Lab 4 Electric Potentials &amp; Fields

# Lab 4 Electric Potentials &amp; Fields - Physics 1BL...

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Physics 1BL Spring 2009 1 Pre-Lab Activity The diagram represents a contour map of a hilly island. Copy it into your lab notebook. The outer contour of the figure is at sea level. All points on any one particular contour line are at the same elevation (vertical distance above sea-level). The distance between any two contour lines in the diagram represents the horizontal distance between points on the two different contours. North is up. 1. Each contour line as you go inland represents ground that is at a constant elevation 5 meters higher than the previous contour. a) At what points on the map are there steep cliffs? Show at least three places. b) There are two high areas, label the eastern one A and the western one B. How high are they? c) Mark a straight-line path to climb from sea level to the high point B with the most gentle slope. d) You are interested in how much work it takes to lift your body mass from sea level to the B peak. If you follow the path you chose in part c) will you minimize the amount of work to climb to the top, or will it make no difference? 2. The same diagram could also represent the contours of the electrical potential of two positively charged objects with irregular shapes (for example charges stored on a rubber sheet). Assume that the outer part of the figure is at zero potential. Each contour line going towards the center represents an equipotential surface with a potential 5 V greater than the previous contour. a) Where is the electric field particularly strong? Show at least three places. Explain your reasoning with reference to Q1(a). b) Where are the two highest charge densities? Explain your reasoning. c) What path would require you to use the least amount of force to push a test charge from zero potential to the point of highest potential of one of the charged objects? (Choose the same one you labeled B in 1b) above.) Explain your reasoning. d) Would you actually do less work to move the test charge from 0 V to the voltage at B by using the path selected in 2c), or would the actual path make no difference? 3. An electron is released from rest at point B (as shown to the right), where the potential is 0 V. Afterward, the electron (choose one of the following and defend your choice): a) Remains at rest at B. b) Moves toward C with a steady speed. c) Moves toward C with an increasing speed. d) Moves toward A with a steady speed. e) Moves toward A with an increasing speed.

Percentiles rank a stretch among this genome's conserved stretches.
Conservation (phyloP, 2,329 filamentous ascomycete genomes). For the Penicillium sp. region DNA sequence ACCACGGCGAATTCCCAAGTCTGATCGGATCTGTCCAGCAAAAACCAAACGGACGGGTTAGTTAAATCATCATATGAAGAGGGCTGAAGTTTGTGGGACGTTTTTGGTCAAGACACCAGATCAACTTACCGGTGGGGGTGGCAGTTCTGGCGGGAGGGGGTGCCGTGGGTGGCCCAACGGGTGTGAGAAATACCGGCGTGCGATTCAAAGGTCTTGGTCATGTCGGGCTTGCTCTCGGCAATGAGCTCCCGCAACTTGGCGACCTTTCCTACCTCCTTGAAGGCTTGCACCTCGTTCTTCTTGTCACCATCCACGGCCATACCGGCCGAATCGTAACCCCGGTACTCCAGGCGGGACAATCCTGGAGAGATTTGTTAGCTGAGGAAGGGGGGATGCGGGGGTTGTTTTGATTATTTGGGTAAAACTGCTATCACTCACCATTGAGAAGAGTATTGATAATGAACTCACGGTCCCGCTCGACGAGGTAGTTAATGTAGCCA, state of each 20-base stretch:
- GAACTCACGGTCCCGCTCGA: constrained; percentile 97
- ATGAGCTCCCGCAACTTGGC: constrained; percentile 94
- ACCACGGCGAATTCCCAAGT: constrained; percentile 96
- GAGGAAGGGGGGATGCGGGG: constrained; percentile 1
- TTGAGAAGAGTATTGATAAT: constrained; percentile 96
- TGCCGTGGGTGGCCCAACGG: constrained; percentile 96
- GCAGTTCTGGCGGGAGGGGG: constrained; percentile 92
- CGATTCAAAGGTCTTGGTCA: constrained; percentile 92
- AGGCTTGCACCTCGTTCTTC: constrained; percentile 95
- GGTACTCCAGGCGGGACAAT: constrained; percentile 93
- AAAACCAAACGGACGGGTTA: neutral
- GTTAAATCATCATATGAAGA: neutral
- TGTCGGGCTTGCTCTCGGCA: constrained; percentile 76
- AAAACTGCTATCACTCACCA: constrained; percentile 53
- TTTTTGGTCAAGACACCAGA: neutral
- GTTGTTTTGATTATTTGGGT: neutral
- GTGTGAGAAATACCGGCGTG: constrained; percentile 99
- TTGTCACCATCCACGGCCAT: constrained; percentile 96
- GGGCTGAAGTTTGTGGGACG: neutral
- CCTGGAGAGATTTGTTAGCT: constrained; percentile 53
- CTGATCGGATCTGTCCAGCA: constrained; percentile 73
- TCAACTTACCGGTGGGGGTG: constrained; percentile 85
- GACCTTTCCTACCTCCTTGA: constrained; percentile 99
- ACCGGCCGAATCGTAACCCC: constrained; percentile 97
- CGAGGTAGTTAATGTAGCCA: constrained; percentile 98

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Physics 1BL Spring 2009 2 Group Activity: Copy the three charge configurations shown below to your whiteboard. For each configuration, first draw what you would expect the electric field lines to look like. Then, draw the corresponding equipotential surfaces from the field lines you just drew. Once you finish, ask your TA to look over your work, as it is essential for the rest of the lab that you understand the relation between electric field lines and equipotential surfaces. You will be performing the
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## This note was uploaded on 09/14/2009 for the course PHYS 1BL taught by Professor Anderson during the Spring '08 term at UCSD.

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Lab 4 Electric Potentials &amp; Fields - Physics 1BL...

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